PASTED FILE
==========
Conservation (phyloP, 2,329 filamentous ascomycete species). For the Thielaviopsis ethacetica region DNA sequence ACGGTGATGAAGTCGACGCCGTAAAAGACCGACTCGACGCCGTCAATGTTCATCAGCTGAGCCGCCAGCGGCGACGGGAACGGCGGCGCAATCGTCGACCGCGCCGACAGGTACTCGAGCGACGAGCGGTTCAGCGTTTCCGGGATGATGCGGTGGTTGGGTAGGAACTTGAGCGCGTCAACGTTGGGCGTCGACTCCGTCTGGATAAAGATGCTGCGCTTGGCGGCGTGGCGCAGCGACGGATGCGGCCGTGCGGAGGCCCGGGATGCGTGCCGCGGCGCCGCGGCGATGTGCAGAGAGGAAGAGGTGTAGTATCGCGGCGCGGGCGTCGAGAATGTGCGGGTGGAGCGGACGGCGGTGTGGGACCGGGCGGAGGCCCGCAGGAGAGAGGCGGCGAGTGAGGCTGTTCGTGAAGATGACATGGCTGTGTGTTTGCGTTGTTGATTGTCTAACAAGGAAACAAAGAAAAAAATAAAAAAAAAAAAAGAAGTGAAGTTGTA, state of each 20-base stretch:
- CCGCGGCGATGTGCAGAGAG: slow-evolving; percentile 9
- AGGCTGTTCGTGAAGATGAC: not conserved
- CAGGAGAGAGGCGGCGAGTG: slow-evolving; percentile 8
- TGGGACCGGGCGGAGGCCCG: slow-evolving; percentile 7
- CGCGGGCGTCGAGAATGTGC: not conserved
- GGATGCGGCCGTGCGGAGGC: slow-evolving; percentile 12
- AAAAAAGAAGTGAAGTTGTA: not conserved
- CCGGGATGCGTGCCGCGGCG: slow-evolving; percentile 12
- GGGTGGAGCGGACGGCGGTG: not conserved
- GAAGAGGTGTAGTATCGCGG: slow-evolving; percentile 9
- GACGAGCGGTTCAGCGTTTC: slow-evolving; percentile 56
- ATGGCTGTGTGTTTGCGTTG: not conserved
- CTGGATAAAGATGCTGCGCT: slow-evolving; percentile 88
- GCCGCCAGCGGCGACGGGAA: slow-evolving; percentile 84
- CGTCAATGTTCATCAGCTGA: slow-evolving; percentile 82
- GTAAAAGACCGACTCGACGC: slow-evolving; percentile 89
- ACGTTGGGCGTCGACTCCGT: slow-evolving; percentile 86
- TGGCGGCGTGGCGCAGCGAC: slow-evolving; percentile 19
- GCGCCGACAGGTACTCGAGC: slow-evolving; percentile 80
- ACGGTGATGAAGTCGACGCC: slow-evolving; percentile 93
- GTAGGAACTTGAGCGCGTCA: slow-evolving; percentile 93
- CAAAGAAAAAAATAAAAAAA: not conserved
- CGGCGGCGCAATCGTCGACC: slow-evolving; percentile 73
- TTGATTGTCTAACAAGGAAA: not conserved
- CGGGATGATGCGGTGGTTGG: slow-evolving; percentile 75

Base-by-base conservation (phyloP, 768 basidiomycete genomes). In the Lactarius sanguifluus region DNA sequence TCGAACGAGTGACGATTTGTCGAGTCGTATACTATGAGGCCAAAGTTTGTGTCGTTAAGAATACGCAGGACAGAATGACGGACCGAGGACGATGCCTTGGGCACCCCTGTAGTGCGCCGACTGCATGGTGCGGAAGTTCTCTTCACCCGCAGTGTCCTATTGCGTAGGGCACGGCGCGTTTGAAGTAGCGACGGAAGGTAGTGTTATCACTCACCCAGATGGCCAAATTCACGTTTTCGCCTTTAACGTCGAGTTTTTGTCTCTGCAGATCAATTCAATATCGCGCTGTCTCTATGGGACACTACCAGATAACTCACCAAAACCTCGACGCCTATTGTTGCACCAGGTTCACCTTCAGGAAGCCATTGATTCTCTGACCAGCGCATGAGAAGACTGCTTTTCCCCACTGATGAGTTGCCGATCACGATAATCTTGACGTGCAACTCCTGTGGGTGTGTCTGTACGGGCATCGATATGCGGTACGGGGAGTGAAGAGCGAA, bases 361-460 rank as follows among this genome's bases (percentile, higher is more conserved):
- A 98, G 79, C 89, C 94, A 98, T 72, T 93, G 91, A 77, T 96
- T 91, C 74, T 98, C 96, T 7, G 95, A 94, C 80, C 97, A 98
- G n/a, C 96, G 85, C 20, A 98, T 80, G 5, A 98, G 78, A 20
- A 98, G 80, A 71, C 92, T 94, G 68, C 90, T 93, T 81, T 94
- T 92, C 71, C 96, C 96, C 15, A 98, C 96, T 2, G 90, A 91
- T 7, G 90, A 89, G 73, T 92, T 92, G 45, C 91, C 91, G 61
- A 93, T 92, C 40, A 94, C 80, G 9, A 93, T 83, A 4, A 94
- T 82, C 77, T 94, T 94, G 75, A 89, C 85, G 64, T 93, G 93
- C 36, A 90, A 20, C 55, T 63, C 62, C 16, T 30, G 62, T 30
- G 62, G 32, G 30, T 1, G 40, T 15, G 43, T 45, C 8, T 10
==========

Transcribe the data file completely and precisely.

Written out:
Conservation (phyloP, 2,329 filamentous ascomycete species). For the Thielaviopsis ethacetica region DNA sequence ACGGTGATGAAGTCGACGCCGTAAAAGACCGACTCGACGCCGTCAATGTTCATCAGCTGAGCCGCCAGCGGCGACGGGAACGGCGGCGCAATCGTCGACCGCGCCGACAGGTACTCGAGCGACGAGCGGTTCAGCGTTTCCGGGATGATGCGGTGGTTGGGTAGGAACTTGAGCGCGTCAACGTTGGGCGTCGACTCCGTCTGGATAAAGATGCTGCGCTTGGCGGCGTGGCGCAGCGACGGATGCGGCCGTGCGGAGGCCCGGGATGCGTGCCGCGGCGCCGCGGCGATGTGCAGAGAGGAAGAGGTGTAGTATCGCGGCGCGGGCGTCGAGAATGTGCGGGTGGAGCGGACGGCGGTGTGGGACCGGGCGGAGGCCCGCAGGAGAGAGGCGGCGAGTGAGGCTGTTCGTGAAGATGACATGGCTGTGTGTTTGCGTTGTTGATTGTCTAACAAGGAAACAAAGAAAAAAATAAAAAAAAAAAAAGAAGTGAAGTTGTA, state of each 20-base stretch:
- CCGCGGCGATGTGCAGAGAG: slow-evolving; percentile 9
- AGGCTGTTCGTGAAGATGAC: not conserved
- CAGGAGAGAGGCGGCGAGTG: slow-evolving; percentile 8
- TGGGACCGGGCGGAGGCCCG: slow-evolving; percentile 7
- CGCGGGCGTCGAGAATGTGC: not conserved
- GGATGCGGCCGTGCGGAGGC: slow-evolving; percentile 12
- AAAAAAGAAGTGAAGTTGTA: not conserved
- CCGGGATGCGTGCCGCGGCG: slow-evolving; percentile 12
- GGGTGGAGCGGACGGCGGTG: not conserved
- GAAGAGGTGTAGTATCGCGG: slow-evolving; percentile 9
- GACGAGCGGTTCAGCGTTTC: slow-evolving; percentile 56
- ATGGCTGTGTGTTTGCGTTG: not conserved
- CTGGATAAAGATGCTGCGCT: slow-evolving; percentile 88
- GCCGCCAGCGGCGACGGGAA: slow-evolving; percentile 84
- CGTCAATGTTCATCAGCTGA: slow-evolving; percentile 82
- GTAAAAGACCGACTCGACGC: slow-evolving; percentile 89
- ACGTTGGGCGTCGACTCCGT: slow-evolving; percentile 86
- TGGCGGCGTGGCGCAGCGAC: slow-evolving; percentile 19
- GCGCCGACAGGTACTCGAGC: slow-evolving; percentile 80
- ACGGTGATGAAGTCGACGCC: slow-evolving; percentile 93
- GTAGGAACTTGAGCGCGTCA: slow-evolving; percentile 93
- CAAAGAAAAAAATAAAAAAA: not conserved
- CGGCGGCGCAATCGTCGACC: slow-evolving; percentile 73
- TTGATTGTCTAACAAGGAAA: not conserved
- CGGGATGATGCGGTGGTTGG: slow-evolving; percentile 75

Base-by-base conservation (phyloP, 768 basidiomycete genomes). In the Lactarius sanguifluus region DNA sequence TCGAACGAGTGACGATTTGTCGAGTCGTATACTATGAGGCCAAAGTTTGTGTCGTTAAGAATACGCAGGACAGAATGACGGACCGAGGACGATGCCTTGGGCACCCCTGTAGTGCGCCGACTGCATGGTGCGGAAGTTCTCTTCACCCGCAGTGTCCTATTGCGTAGGGCACGGCGCGTTTGAAGTAGCGACGGAAGGTAGTGTTATCACTCACCCAGATGGCCAAATTCACGTTTTCGCCTTTAACGTCGAGTTTTTGTCTCTGCAGATCAATTCAATATCGCGCTGTCTCTATGGGACACTACCAGATAACTCACCAAAACCTCGACGCCTATTGTTGCACCAGGTTCACCTTCAGGAAGCCATTGATTCTCTGACCAGCGCATGAGAAGACTGCTTTTCCCCACTGATGAGTTGCCGATCACGATAATCTTGACGTGCAACTCCTGTGGGTGTGTCTGTACGGGCATCGATATGCGGTACGGGGAGTGAAGAGCGAA, bases 361-460 rank as follows among this genome's bases (percentile, higher is more conserved):
- A 98, G 79, C 89, C 94, A 98, T 72, T 93, G 91, A 77, T 96
- T 91, C 74, T 98, C 96, T 7, G 95, A 94, C 80, C 97, A 98
- G n/a, C 96, G 85, C 20, A 98, T 80, G 5, A 98, G 78, A 20
- A 98, G 80, A 71, C 92, T 94, G 68, C 90, T 93, T 81, T 94
- T 92, C 71, C 96, C 96, C 15, A 98, C 96, T 2, G 90, A 91
- T 7, G 90, A 89, G 73, T 92, T 92, G 45, C 91, C 91, G 61
- A 93, T 92, C 40, A 94, C 80, G 9, A 93, T 83, A 4, A 94
- T 82, C 77, T 94, T 94, G 75, A 89, C 85, G 64, T 93, G 93
- C 36, A 90, A 20, C 55, T 63, C 62, C 16, T 30, G 62, T 30
- G 62, G 32, G 30, T 1, G 40, T 15, G 43, T 45, C 8, T 10